Book Image

C# 7 and .NET Core 2.0 Blueprints

By : Dirk Strauss, Jas Rademeyer
Book Image

C# 7 and .NET Core 2.0 Blueprints

By: Dirk Strauss, Jas Rademeyer

Overview of this book

.NET Core is a general purpose, modular, cross-platform, and open source implementation of .NET. With the latest release of .NET Core, many more APIs are expected to show up, which will make APIs consistent across .Net Framework, .NET Core, and Xamarin. This step-by-step guide will teach you the essential .NET Core and C# concepts with the help of real-world projects. The book starts with a brief introduction to the latest features of C# 7 and .NET Core 2.0 before moving on to explain how C# 7 can be implemented using the object-oriented paradigm. You'll learn to work with relational data using Entity Framework and see how to use ASP.NET Core practically. This book will show you how .NET Core allows the creations of cross-platform applications. You'll also learn about SignalR to add real-time functionality to your application. Then you will see how to use MongoDB and how to implement MongoDB into your applications. You'll learn about serverless computing and OAuth concepts, along with running ASP.NET Core applications with Docker Compose. This project-based guide uses practical applications to demonstrate these concepts. By the end of the book, you'll be proficient in developing applications using .NET Core 2.0.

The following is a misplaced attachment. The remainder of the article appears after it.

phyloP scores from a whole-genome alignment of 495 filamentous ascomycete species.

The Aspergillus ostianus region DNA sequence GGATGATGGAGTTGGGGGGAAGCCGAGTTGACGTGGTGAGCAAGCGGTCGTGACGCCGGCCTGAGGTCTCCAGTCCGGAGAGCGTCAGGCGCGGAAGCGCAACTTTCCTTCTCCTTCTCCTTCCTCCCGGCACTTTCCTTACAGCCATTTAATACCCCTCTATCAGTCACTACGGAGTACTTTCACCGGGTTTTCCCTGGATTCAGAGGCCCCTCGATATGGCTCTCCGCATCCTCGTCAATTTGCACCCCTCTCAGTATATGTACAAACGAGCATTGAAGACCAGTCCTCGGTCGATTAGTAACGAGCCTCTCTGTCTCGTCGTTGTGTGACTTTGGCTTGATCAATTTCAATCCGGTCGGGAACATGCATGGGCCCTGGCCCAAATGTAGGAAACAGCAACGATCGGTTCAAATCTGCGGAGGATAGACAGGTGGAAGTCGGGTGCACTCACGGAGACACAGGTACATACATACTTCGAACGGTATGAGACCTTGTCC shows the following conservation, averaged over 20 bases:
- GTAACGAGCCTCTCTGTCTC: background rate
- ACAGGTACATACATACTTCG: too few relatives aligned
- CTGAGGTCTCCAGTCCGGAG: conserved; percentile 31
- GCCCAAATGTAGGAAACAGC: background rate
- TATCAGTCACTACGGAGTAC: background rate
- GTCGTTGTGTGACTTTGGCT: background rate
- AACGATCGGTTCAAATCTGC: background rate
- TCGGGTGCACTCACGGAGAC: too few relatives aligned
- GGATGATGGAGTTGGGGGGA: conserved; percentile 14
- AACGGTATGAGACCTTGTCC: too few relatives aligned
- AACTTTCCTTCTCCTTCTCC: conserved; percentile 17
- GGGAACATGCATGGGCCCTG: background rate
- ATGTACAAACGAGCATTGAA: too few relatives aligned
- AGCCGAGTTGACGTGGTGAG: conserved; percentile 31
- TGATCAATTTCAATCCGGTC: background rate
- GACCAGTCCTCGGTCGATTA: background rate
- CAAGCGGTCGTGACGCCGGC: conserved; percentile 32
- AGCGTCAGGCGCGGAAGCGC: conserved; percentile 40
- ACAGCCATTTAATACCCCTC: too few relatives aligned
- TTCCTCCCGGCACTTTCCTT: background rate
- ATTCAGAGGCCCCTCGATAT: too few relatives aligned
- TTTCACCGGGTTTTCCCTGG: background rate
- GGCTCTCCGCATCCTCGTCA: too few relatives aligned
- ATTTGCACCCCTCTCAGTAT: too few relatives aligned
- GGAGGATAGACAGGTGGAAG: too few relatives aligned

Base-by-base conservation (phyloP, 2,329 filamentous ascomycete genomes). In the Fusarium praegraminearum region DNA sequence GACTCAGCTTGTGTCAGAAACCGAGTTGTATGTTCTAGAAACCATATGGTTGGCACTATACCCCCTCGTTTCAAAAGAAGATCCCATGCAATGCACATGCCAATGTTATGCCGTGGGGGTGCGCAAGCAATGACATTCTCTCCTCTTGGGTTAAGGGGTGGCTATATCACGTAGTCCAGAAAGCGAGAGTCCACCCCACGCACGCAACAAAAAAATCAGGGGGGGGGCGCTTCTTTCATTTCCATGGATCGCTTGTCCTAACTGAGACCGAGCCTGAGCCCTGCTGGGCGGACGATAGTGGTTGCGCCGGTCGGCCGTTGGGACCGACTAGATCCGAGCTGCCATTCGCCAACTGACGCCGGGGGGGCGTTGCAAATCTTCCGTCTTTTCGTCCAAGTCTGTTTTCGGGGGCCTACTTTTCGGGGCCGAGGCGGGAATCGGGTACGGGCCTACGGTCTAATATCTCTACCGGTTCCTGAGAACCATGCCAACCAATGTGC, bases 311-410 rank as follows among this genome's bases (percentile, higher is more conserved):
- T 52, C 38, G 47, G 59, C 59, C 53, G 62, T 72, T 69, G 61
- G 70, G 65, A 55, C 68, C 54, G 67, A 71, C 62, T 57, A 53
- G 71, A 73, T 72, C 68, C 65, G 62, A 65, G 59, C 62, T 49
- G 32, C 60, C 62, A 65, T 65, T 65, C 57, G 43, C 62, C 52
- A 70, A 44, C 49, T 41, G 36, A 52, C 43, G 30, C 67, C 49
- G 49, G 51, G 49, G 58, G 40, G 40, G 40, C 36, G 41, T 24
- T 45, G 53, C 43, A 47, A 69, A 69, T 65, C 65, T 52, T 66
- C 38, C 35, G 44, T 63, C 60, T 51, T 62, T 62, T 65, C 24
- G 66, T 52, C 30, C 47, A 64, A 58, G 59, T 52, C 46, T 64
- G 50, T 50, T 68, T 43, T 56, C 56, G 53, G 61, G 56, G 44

Table of Contents (17 chapters)
Title Page
Copyright and Credits
Packt Upsell

Solution overview

Now you should have a complete, buildable solution. Let's have a quick look at the solution in Solution Explorer:

Starting at the top, let me list the changes we've made to our Chapter5 project:

  1. The following is the SignalR Asp.NET Core library we added through NuGet:

Dependencies/NuGet/Microsoft.AspNetCore.SignalR (1.0.0-alpha2-final)

  1. We copied this JavaScript library manually from the node_modules folder after we downloaded it using npm:


  1.  Our client page with HTML markup, styling and JavaScript all in one:  one.wwwroot/index.html



If you are going to use this application as a base and extend it, I recommend moving the JavaScript code to a separate .js file. It is easier to manage and is another good coding standard to follow.

  1. Chat.cs: This is our chat server code—or rather any custom Task methods that we declared
  2. Startup.cs: This file is standard in an Asp.NET Code web application, but we changed the configuration to...